The funding will allow key UN agencies and trusted partners, including the UN Office for the Co-ordination of Humanitarian Affairs (OCHA), the United Nations Relief and Works Agency for Palestinian Refugees (UNRWA) and the United Nations International Children’s Emergency Fund (UNICEF), a number of whom have presence in Gaza and Egypt, to provide essential relief items and services. The aid will respond to critical food, water, healthcare, shelter and protection needs for those affected by this severe humanitarian crisis. We are committed to ensuring UK aid is allocated to address the greatest needs.

The Prime Minister welcomed the limited opening of the Rafah crossing—it is important progress, and testament to the power of diplomacy. Sustained, unimpeded and safe humanitarian access must be allowed so civilians can receive vital, lifesaving support, including food, water, shelter, and fuel as quickly and effectively as possible.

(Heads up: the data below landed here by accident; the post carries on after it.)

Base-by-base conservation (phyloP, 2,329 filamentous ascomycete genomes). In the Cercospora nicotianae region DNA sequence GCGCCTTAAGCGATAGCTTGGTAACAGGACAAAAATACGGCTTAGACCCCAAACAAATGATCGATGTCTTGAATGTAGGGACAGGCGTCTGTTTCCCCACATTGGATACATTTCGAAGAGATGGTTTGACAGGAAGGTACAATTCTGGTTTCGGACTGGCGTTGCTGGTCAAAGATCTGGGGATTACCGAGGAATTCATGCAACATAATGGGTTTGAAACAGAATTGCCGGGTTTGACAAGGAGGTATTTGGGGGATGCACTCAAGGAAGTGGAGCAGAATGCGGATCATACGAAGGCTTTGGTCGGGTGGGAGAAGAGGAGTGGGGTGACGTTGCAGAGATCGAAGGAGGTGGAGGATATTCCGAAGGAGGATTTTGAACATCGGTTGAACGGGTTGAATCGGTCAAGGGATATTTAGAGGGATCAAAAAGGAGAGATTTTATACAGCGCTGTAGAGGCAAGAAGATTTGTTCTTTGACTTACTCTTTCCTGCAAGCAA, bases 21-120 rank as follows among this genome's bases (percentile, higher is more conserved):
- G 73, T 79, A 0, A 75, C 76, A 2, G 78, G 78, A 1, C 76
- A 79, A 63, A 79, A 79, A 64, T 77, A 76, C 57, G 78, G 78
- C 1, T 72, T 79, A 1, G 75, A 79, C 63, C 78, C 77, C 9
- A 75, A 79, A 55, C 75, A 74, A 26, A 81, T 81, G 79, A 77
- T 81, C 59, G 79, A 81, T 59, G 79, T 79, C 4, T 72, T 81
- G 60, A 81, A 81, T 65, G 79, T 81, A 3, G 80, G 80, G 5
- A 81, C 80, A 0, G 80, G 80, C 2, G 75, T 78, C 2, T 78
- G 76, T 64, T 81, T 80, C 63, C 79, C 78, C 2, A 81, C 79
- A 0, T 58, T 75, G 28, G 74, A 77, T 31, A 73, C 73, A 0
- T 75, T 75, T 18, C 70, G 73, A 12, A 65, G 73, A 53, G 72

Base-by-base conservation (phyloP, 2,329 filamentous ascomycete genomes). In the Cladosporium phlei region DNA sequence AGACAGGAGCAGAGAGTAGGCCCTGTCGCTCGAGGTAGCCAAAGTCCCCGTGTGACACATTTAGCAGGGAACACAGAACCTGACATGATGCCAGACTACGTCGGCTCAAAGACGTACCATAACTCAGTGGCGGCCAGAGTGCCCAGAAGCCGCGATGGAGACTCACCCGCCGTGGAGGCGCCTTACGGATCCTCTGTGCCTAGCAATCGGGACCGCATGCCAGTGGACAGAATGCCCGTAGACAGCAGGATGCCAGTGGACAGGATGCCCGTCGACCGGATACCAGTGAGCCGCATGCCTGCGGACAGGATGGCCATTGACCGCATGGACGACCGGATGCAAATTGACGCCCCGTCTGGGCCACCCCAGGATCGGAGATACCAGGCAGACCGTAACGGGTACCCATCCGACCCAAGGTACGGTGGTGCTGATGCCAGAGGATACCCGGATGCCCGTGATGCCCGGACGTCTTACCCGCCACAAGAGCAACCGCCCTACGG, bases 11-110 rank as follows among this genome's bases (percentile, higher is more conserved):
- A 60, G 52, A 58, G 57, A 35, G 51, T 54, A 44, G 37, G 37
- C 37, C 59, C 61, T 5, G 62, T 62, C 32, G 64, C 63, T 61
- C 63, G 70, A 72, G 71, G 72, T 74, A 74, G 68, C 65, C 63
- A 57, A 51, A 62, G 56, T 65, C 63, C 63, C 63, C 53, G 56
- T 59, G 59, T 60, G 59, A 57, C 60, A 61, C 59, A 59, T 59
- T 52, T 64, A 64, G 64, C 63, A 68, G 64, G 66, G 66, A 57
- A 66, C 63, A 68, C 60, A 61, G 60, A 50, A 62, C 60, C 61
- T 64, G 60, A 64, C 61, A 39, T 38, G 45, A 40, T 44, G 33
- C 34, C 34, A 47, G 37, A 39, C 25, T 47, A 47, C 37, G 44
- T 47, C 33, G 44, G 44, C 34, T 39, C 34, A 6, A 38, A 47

Civilians must be protected and we continue to stress to all the importance of humanitarian access. Hamas, who have no regard for Palestinian civilians, continue to indiscriminately terrorise the Israeli people and the region as a whole. We unequivocally support Israel’s right to self-defence. The UK has been clear that international humanitarian law must be followed and every effort made to avoid civilian casualties.

The UK is at the forefront of the global effort to help Palestinian people access the vital lifesaving support they need. We will consider further support depending on the changing humanitarian needs on the ground.

This support goes beyond funding alone and includes intensive diplomatic efforts to prevent regional escalation, back Israel’s security and support long-term solutions to the crisis in the middle east. The Prime Minister raised humanitarian support in his meetings with the leaders of Israel, Egypt, Saudi Arabia, Qatar and the Palestinian Authority last week. During the Foreign Secretary’s recent visit, he spoke to counterparts in Egypt, Turkey and Qatar to work with them to push for agreement on ongoing humanitarian access to Gaza. Lord Ahmad has also spoken with the Foreign Ministers of Iraq, Tunisia, Bahrain, Morocco, Algeria and the Palestinian Authority. I am in regular contact with Development Ministers and our humanitarian partners to discuss response and co-ordination efforts.


Home Department

Proceeds of Crime Act 2002: Appointed Person Report